• Trusted profession: According to various polls, nurses are ranked highly when it comes to honesty and high ethical standards.
  • Work attire: Most nurses abide by a simple and comfortable dress code.


  • Can be physically demanding: Foot problems and back injuries can be common for nurses who spend a lot of time on their feet, both moving and lifting patients.
  • Long hours: Hospital nurses typically work 12 hour shifts and nurses with less seniority often end up working a lot of nights, weekends, and holidays.
  • Possible illness exposure: Although nurses take precautions, there is always a risk of possibly contracting a disease. Bearing in mind that most healthcare facilities do have testing and cleaning protocol.
  • Stress and pressure: Nurses have to maintain composure during very difficult and stressful situations. This can also lead to emotional burnout if not properly monitored.


Why become a nurse?

Nurses practice on the frontlines of patient’s care. Whether it be administering IV fluids or simply listening to a patient, nurses are the eyes, ear, and voice of healthcare. Most people underestimate the multi-faceted role that nurses play. Not only do they have to understand complicated conditions and their implications, but they also need to have empathy and interpersonal skills. Nurses are with patients for the long haul. The flexibility of their profession allows them to transfer to different departments or work across several units. Typically, they work better schedules than doctors and don’t need to take home charts and paperwork. A nursing degree also allows one to enter the workforce quicker.6

Career Path

Take a look at this infographic to view an overview of the nursing career pathways.

Having already obtained a bachelor’s degree (in a field other than nursing), some may look at an accelerated nursing program. These programs build on previous learning experiences and provide individuals with undergraduate degrees in other disciplines to transition into nursing.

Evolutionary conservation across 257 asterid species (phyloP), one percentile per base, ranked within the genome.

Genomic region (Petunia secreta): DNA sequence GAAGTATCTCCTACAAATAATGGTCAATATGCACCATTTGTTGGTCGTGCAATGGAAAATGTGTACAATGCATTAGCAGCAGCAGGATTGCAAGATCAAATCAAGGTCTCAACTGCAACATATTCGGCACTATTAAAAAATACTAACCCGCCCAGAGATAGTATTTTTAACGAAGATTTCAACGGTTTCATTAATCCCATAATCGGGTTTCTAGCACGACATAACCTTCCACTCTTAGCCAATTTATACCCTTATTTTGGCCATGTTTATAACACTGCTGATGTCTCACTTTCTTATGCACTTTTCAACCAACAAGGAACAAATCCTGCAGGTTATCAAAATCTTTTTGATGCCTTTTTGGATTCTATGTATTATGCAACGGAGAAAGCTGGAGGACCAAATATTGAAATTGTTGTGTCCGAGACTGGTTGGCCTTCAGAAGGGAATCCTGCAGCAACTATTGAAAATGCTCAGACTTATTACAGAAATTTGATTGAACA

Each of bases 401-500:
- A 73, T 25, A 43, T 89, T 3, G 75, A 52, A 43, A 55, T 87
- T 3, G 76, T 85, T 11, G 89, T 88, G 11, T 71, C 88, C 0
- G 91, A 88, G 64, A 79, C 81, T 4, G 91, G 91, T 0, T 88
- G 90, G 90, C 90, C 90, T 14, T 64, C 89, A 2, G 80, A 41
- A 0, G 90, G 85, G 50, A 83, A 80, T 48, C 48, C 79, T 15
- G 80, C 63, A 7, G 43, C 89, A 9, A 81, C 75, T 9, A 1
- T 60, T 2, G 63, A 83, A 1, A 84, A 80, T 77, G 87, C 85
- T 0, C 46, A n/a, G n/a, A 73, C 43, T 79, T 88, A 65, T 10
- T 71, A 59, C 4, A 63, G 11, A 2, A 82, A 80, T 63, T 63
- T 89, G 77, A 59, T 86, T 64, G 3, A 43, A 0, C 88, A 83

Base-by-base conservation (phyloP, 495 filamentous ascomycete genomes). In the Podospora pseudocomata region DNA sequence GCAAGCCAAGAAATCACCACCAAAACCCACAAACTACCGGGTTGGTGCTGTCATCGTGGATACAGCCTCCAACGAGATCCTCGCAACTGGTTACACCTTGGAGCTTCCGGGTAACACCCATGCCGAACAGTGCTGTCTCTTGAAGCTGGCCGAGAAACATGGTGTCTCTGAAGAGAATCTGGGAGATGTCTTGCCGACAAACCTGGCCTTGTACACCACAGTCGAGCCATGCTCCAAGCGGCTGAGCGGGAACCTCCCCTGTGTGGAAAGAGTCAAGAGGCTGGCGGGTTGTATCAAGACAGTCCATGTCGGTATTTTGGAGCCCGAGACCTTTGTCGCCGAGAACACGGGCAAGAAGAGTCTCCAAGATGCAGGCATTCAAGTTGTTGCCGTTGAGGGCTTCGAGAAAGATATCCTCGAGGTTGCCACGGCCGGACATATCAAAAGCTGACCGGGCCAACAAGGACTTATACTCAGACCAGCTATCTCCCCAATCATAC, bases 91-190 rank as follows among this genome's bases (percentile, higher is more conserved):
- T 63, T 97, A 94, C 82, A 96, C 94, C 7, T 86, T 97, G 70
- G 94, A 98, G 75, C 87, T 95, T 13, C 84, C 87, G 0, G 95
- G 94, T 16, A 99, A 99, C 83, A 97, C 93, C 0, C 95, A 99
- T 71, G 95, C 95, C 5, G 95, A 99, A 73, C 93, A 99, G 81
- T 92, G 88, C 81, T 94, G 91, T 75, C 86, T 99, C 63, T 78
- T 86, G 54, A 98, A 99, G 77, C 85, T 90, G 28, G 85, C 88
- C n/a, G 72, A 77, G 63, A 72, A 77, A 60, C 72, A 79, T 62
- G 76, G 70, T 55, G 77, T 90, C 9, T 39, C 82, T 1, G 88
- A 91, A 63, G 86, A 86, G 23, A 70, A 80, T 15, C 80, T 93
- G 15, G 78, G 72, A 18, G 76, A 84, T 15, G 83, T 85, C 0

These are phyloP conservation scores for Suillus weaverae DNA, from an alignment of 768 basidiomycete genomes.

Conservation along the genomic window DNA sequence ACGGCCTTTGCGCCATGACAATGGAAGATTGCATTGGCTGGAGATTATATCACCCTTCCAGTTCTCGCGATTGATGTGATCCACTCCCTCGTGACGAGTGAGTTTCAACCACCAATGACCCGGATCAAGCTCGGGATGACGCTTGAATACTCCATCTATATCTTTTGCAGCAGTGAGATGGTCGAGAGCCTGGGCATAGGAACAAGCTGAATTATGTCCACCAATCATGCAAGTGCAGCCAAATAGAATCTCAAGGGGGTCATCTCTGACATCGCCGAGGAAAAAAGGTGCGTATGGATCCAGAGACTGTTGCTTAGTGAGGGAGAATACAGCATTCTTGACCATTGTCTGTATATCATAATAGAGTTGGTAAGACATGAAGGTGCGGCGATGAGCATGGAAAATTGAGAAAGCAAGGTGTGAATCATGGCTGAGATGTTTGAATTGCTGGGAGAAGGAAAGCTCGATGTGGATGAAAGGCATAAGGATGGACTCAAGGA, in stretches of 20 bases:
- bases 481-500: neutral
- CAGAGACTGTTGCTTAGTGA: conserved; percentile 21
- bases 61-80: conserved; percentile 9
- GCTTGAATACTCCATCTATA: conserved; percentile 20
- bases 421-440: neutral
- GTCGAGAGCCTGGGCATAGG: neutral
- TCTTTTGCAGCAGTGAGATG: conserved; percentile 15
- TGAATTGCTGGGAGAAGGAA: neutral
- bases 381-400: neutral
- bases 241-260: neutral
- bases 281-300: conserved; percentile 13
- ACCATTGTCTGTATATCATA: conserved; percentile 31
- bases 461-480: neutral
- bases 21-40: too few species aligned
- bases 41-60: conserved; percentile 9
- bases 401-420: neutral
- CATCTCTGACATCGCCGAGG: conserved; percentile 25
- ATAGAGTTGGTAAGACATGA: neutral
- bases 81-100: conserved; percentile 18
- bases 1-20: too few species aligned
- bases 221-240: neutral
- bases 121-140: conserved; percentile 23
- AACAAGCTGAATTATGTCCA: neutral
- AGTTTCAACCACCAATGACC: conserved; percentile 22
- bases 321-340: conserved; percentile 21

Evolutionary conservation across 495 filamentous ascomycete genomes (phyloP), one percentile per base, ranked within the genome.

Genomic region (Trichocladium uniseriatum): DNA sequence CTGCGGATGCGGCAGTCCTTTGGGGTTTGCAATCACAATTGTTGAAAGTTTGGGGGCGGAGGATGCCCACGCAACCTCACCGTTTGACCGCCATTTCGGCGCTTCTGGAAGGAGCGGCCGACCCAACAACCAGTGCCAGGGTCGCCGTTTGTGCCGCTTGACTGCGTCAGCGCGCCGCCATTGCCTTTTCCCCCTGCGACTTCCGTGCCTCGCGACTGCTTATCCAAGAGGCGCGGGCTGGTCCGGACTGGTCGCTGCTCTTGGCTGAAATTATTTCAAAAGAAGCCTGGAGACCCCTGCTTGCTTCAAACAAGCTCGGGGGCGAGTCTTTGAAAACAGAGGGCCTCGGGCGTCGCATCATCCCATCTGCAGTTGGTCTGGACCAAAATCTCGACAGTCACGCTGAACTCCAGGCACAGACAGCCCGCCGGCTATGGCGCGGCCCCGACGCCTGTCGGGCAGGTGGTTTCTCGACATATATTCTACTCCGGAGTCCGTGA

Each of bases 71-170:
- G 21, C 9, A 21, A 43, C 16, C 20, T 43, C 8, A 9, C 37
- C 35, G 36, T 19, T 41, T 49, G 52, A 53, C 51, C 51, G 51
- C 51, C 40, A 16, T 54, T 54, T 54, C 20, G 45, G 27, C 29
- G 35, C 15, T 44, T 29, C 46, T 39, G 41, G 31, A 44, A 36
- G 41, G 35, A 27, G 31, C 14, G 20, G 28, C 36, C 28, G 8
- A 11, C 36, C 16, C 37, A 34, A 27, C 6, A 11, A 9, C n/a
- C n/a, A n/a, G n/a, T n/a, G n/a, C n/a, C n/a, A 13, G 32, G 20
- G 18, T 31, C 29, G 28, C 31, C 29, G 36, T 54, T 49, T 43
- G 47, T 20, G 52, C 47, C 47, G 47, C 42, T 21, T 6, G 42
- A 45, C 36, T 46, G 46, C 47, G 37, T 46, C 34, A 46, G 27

Fast-track entry level baccalaureate programs typically take around eleven to eighteen months to complete including prerequisites. Instruction can be intense as participants receive the same number of clinical hours, and admission often requires a minimum GPA of 3.0. Accelerated programs also often group classes together in quarters or sections rather than traditional semesters. With the completion of one of these programs, graduates should be prepared to pass the NCLEX-RN and to enter the field as RNs.7

Fast track entry-level master’s degree programs typically take around three years to complete. Because of this, they also cost more (sometimes twice as much as a BSN degree). It is possible to move directly from an accelerated MSN program to a doctorate or advanced nursing specialty degree. MSN nurses have even more flexibility when it comes to choosing their role. While RNs are more limited to working in direct patient care, MSN prepared nurses can choose managerial or leadership positions.7

The program directory from the American Association of Colleges of Nursing can be found here

Benefits of accelerated nursing program:

  • Flexibility
  • Accelerated time frame
  • Focus on essential courses
  • Stronger clinical skills
  • Increased maturity
  • Increased marketability

Financing Your Degree

The cost is completely dependent on which track that the student decides to take. For example, accelerated programs can range widely in cost, anywhere from $30,000 to $120,000. It is important to keep in mind that you most likely will not be able to work while in an accelerated program because of how rigorous the curriculum is. Many schools also offer both merit based and need-based scholarships. 


Some programs utilize the NursingCAS, which is the Centralized Application Service for Nursing. Most programs require GRE scores and undergraduate transcripts. Some programs do require prerequisites which are usually Human Anatomy and Physiology, Microbiology, Statistics, and Human Growth and Development.4 However, it is very important to evaluate the individual programs and tracks that you are considering applying to. 

Additional Resources